Through the four seasons of the year, Ningen tries to find the meaning of life by fulfilling his vow to kill 365 samurai.
Why I picked it up: It's a 400 page graphic novel full of bloody sword fights.
Why I finished it: The black and white art alternates between kinetic and cinematic. Featuring only one panel per page, Kalonji keeps words to a minimum and focuses on the action 90% of the time. What happens between panels is as important as the moments in them.
I'd give it to: My brother-in-law, who doesn't read much but would make it all the way to the end, Highlander fanatics, and anyone looking for a quick lunchtime read.
Kyra Leigh lives with her father, his three wives and her numerous brothers and sisters. Her life as a Chosen One is all she has known and she's never questioned it. But, then she falls in love with Joshua, a sixteen-year-old boy in her compound. The Prophet decides she is to marry her sixty-year-old uncle, whose wives resent her. If Kyra disobeys, she may be beaten, or her father's wives and children could be given to more obedient patriarchs in the compound.
Why I picked it up: The blurb on the cover from Gregory Maguire: "The Chosen One makes the heart race, the teeth grind, and the brow bead up in sweat."
Why I finished it: Gregory Maguire was absolutely right. The audio book is outstanding. The reading is so well done that at one extremely tense moment, I had to stop the CD and read the book instead because it was easier on my nerves.
I'd give it to: My daughter Elise who loves reading dark novels about teenage girls without realizing this is reality for many. Also Lynette, one of the best middle school English teachers I know, who would completely ignore her husband to finish the book.
Guy Montag, a fireman, burns books because they are illegal. Walking one night, he meets a young girl he can't forget who asks him if he's happy. He begins to question his life and the official version of history. After a woman chooses to burn with her books rather than live without them, he starts to read.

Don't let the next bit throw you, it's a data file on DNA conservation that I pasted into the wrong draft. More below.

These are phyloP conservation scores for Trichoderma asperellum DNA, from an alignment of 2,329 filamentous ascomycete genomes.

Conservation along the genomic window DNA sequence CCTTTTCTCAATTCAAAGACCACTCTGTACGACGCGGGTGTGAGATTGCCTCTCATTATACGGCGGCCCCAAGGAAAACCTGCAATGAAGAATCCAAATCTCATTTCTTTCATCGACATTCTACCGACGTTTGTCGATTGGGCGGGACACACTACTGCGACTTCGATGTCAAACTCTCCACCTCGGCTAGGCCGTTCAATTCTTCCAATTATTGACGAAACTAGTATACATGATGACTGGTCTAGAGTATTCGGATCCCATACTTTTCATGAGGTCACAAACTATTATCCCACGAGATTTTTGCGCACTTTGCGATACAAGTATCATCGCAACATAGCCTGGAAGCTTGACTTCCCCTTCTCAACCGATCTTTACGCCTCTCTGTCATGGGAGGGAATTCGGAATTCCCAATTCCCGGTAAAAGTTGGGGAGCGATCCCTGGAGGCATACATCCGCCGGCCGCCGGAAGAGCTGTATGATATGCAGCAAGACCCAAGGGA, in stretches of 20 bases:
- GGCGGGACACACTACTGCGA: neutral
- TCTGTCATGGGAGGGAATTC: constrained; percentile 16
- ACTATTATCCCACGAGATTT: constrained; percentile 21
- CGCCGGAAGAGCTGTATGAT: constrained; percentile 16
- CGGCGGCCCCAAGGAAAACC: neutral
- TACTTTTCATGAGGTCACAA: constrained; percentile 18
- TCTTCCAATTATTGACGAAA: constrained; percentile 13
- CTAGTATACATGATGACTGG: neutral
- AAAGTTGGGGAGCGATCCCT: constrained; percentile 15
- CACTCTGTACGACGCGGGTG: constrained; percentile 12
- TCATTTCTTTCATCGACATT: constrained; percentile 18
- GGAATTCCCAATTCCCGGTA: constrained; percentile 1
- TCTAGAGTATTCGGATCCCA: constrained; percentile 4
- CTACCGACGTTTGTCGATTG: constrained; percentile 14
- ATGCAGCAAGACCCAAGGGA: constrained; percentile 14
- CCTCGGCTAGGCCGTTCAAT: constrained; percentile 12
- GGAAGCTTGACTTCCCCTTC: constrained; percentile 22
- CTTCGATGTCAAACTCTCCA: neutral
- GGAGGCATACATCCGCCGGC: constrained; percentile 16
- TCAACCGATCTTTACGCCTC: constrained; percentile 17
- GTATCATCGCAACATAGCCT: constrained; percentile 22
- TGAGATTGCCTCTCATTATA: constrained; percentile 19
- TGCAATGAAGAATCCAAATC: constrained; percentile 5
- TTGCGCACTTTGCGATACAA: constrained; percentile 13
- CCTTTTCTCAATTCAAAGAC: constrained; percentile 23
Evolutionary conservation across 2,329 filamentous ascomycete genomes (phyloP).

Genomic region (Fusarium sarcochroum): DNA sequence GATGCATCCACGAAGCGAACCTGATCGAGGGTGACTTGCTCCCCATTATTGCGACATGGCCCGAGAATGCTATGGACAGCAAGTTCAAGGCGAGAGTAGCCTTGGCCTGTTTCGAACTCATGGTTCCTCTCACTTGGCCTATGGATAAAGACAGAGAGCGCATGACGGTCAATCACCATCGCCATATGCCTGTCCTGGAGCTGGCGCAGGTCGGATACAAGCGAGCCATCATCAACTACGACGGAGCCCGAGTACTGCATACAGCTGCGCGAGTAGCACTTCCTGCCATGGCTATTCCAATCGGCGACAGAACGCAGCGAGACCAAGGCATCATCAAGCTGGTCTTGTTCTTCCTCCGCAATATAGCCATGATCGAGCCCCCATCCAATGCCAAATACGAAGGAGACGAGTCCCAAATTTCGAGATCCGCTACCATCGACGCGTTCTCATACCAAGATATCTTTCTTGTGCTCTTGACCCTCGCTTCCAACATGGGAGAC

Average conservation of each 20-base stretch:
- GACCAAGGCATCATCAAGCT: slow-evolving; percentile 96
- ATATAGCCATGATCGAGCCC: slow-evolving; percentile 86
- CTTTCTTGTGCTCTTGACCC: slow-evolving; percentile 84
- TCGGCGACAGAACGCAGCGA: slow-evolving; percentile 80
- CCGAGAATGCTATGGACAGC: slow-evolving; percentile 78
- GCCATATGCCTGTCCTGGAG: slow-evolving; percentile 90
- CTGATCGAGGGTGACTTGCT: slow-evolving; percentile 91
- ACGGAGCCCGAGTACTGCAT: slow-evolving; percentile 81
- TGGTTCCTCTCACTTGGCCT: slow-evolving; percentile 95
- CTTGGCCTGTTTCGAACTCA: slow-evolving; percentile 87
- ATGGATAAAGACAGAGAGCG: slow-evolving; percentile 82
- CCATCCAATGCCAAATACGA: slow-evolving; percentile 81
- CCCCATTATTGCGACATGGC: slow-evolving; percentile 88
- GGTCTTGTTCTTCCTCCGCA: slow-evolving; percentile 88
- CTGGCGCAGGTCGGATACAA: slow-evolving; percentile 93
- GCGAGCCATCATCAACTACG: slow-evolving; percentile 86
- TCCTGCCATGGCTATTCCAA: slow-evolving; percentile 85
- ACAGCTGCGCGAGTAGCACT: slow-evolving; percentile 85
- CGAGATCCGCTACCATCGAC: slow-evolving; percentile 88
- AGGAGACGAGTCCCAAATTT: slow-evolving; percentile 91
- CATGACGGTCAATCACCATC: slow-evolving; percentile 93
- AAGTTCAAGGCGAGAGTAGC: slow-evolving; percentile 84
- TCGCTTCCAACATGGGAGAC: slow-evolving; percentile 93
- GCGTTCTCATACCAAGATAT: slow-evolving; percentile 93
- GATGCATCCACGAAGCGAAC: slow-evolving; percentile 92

Why I picked it up: It's too long since I read one of Bradbury's books, plus this graphic novel adaptation has a good buzz.
Why I finished it: The colors. The muted palette expresses the world's muted emotional state. Then, when the books start to burn, the fire explodes off the pages. It is true to its source material without merely reproducing it in the graphic novel format.
I'd give it to: Banned Book Week booktalkers.
Clover, a bunny, is pretty much always late for school. Professor Hoot always scolds her for being late. Her friends are Kale, a mischievous bunny, and Shallot, a smart bunny. But when Clover meets the newest bunny, Mallow, she loves that there is another female bunny in town and they become best friends.
Clover and her friends have unusual adventures. When Mallow goes off to gather monster berries, she falls onto a ledge and Clover does too. Kale and Shallot come to the rescue.
Why I picked it up: It looks like the animals on the cover are having fun. There are four rabbits, a flying squirrel, a regular squirrel, a fox, and an owl.